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This is what it’s like to attend nude drawing classes as an art student in a S’pore university

Curious things about the human anatomy.

Andrew Wong | December 30, 2018 @ 08:36 pm

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I drew a lot in university.

I wasn’t the best at it, but it was a necessary skill I had to constantly work on as an art student.

I drew people on the trains, people at the coffee shop, trees, skulls, buildings. and almost anything that I could see and observe.

Photo by Andrew Wong

But perhaps one of the more interesting subjects was — no surprises here — naked people.

In our classes for Foundation Drawing, a nude model would come in every Friday morning, striking various poses for short time intervals of about five minutes each.

The same few models took turns to show up every week, a robe draped over them. They took the flimsy apparel off once they reached the makeshift platform in the middle of the classroom.

I felt extremely uncomfortable in the first session, almost as if I shouldn’t be there.

It was my first time seeing a woman naked in person, and I never thought it would take place in a drawing studio.

I could see everything all at once, except I didn’t know where to look.

Avoiding eye contact with the nude model seemed the most obvious thing to do, and so my eyes moved down to trace her silhouette, forming a mental imprint of her pose.

I then attempted to outline it on paper, which took way longer than expected after having to look up about 50 times.

My drawings turned out looking more like a bad rendition of the monster from Stranger Things, and I rolled the paper up before any of my classmates could look at it.

Photo by Andrew Wong

On the train home, I wondered why the model had to be completely naked.

Couldn’t I just draw their clothes as well? I could clearly make out their pose without them having to strip.

Or they could just wear full body tights, which I’m sure can be found on Taobao.

The answers soon became evident after attending more nude drawing sessions, and with the guidance of my lecturer.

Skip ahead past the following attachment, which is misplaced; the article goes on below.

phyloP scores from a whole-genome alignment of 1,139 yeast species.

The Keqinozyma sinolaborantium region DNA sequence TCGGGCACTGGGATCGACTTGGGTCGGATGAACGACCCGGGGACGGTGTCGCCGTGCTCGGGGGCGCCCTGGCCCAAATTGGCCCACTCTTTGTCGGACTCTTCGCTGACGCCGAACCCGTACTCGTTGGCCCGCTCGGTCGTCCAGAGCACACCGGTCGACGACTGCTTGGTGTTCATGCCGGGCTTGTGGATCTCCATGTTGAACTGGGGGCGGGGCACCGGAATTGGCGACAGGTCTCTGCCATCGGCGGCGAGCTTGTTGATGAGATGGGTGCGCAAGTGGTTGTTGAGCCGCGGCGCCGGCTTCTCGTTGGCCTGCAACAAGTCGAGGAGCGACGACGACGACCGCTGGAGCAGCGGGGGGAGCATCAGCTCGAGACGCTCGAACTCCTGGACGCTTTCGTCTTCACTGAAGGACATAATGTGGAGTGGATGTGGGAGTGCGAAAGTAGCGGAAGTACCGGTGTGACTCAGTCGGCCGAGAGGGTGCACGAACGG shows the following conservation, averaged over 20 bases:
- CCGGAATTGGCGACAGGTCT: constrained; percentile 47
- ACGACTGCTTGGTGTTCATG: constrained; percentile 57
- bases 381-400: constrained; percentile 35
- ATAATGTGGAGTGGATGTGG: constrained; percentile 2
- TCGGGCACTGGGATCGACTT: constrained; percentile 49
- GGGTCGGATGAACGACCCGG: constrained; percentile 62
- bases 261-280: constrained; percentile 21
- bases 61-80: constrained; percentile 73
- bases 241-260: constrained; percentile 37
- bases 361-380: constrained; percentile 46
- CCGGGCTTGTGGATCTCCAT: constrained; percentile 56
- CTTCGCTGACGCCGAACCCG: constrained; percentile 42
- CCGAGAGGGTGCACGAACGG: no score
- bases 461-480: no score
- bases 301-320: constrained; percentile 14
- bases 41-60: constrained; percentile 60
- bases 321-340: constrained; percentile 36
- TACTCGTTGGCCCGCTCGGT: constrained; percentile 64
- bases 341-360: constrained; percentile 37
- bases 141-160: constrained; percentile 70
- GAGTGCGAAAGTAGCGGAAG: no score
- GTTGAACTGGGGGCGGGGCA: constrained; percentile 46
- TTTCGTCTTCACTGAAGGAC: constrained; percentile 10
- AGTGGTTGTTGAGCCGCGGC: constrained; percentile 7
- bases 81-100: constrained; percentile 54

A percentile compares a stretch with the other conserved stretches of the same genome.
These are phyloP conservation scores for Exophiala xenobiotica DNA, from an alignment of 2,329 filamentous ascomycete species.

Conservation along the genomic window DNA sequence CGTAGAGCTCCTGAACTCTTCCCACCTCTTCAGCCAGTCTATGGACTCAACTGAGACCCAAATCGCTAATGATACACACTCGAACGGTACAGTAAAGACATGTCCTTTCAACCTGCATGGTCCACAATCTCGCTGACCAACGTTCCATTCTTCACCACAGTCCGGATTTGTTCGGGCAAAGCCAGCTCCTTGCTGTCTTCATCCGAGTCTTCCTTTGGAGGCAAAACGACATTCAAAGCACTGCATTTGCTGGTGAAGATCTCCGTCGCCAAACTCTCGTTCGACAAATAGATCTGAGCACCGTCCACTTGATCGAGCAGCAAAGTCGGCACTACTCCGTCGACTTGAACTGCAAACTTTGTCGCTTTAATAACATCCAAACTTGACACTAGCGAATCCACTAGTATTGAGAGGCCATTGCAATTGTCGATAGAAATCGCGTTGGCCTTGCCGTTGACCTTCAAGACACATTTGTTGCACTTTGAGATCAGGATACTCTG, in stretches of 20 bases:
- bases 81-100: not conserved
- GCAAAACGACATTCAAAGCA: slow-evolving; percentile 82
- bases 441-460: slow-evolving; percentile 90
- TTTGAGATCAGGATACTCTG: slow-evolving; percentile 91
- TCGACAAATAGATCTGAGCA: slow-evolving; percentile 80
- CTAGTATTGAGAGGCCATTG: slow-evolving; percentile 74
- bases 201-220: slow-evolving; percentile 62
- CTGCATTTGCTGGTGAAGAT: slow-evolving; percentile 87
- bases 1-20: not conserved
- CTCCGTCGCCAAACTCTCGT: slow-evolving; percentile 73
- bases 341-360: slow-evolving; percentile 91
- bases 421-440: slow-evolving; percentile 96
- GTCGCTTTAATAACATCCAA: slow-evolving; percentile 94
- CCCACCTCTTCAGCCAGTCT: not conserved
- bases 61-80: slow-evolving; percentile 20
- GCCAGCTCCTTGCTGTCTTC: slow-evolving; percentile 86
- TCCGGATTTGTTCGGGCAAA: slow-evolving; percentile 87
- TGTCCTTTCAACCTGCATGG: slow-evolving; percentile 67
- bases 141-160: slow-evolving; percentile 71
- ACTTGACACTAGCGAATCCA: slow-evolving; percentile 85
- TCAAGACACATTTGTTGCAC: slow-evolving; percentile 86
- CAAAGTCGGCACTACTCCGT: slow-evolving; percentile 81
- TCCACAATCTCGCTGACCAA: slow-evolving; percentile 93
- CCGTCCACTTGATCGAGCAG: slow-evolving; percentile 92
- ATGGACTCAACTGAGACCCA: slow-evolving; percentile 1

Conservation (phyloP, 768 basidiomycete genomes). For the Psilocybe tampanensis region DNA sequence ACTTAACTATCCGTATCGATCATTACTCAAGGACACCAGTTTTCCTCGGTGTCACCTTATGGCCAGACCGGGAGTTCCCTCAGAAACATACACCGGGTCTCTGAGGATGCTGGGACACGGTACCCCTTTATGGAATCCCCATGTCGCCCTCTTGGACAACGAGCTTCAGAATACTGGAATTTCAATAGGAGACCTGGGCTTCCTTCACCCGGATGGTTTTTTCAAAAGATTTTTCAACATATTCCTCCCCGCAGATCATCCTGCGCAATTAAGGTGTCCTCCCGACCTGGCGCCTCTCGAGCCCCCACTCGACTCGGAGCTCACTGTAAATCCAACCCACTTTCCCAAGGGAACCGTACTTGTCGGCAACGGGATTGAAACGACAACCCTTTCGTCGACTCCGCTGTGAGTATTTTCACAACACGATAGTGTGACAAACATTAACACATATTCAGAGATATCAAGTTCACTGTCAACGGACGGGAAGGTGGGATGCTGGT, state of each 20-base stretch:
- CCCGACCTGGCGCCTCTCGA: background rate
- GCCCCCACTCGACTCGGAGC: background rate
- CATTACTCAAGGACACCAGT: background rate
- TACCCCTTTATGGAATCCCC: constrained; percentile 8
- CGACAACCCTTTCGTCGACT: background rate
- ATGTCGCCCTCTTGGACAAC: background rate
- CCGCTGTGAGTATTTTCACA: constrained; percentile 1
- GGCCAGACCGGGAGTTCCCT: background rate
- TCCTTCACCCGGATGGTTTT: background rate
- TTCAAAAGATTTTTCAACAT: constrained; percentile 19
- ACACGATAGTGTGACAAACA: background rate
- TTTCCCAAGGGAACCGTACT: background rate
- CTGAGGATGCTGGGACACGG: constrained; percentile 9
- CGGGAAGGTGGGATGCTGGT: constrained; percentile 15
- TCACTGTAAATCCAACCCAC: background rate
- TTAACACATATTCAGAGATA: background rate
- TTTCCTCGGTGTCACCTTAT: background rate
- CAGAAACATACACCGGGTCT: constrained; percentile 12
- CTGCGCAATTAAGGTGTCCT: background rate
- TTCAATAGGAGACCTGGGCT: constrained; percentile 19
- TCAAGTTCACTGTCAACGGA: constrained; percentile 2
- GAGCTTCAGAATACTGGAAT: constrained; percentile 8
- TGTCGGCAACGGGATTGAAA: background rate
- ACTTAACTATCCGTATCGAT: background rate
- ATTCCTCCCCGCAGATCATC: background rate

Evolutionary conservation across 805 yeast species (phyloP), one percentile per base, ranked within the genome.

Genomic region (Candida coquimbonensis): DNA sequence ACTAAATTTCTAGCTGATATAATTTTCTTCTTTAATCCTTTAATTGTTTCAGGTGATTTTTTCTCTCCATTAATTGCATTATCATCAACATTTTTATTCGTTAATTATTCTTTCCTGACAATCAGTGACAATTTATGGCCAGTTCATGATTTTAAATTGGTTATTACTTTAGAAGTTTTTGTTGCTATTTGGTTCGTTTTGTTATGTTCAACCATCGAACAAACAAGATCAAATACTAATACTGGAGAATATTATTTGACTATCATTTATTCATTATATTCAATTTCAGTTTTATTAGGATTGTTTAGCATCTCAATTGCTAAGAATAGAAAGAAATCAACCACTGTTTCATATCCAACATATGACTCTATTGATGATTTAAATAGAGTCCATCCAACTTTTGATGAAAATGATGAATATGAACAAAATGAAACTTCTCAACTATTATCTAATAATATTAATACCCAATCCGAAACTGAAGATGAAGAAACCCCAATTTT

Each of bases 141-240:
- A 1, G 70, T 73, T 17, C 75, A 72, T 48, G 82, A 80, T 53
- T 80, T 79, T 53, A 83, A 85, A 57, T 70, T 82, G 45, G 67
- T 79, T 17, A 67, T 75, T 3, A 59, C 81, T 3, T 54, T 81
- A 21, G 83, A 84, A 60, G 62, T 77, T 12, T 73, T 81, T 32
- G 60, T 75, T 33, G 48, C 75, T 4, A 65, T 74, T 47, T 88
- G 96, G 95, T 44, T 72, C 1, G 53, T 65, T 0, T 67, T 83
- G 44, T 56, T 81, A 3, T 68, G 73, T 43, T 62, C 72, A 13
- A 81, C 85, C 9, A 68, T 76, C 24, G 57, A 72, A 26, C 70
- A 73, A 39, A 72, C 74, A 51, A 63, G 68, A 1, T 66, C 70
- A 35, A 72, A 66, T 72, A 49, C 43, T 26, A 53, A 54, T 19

He would often chuckle while walking past my drawing stand, before proceeding to list out all the ways I had mangled the model’s body.

“How come her feet so small?” and “You drew her torso way too long la!” were some of the things he would say.

Photo by Andrew Wong

He told me to pay attention to the important parts in the model’s pose, such as the gesture of his/her body, which way the head tilts, and which leg they rested their weight on.

I started to see what emotions he/she was trying to communicate. Was the pose completely still, or was it dynamic and energetic? Was he/she lying down, or in the middle of a jump?

I studied the shadows intently, observing how it demarcated the various muscle groups in the body, before proceeding to represent it on paper as best as I could.

I also studied the human anatomy by routinely drawing the figure below, which lists out how various parts of the body are measured in reference to the head.

Photo by Andrew Wong

Here are some things I’ve learnt about the human anatomy:

  • The ideal person’s height should be eight times the height of their head, but realistically it is only about seven times for the average person. This gave me a rough guideline of how tall I should draw the model’s body and where their hips should go.
  • The height of a person’s head is the same distance between their nipples, which also happens to be vertically aligned to their ears (you can take a picture and draw lines if you don’t believe me).
  • A person’s hand is about the same length as their face when measured from the chin to the forehead, and the length of their foot is almost the same as the length of their forearm (elbow to wrist).
  • This took me awhile to realise, but a person’s eyes draws a horizontal line approximately in the middle of the head
  • And lastly, the knees of women tend to point inward, accentuating their figure, whereas a man’s knees tend to point outward.

The figures I drew soon began resembling the model itself, rather than a misshapen alien.

Understanding the human anatomy is the first step to drawing humans well, and I believe that once you’ve mastered that you can draw anything. 

Photo by Andrew Wong

I did eventually move on to drawing other subjects on a bigger scale, but my biggest takeaway from spending every Friday morning drawing nude strangers was a deep appreciation for the human anatomy.

I started to see beauty in the human body, especially in areas we tend to overlook like the hands and feet. Conventional notions of beauty tend to focus on parts like the hips and eyes, but I was more fascinated when learning about the how various parts of the body were related to each other.

Each time I left the classroom with a deeper knowledge about that which I possess and see every day but still know so little about: The human body.

Top image from Raychan/Unsplash and Andrew Wong 

About Andrew Wong

Andrew hates writing short bios.

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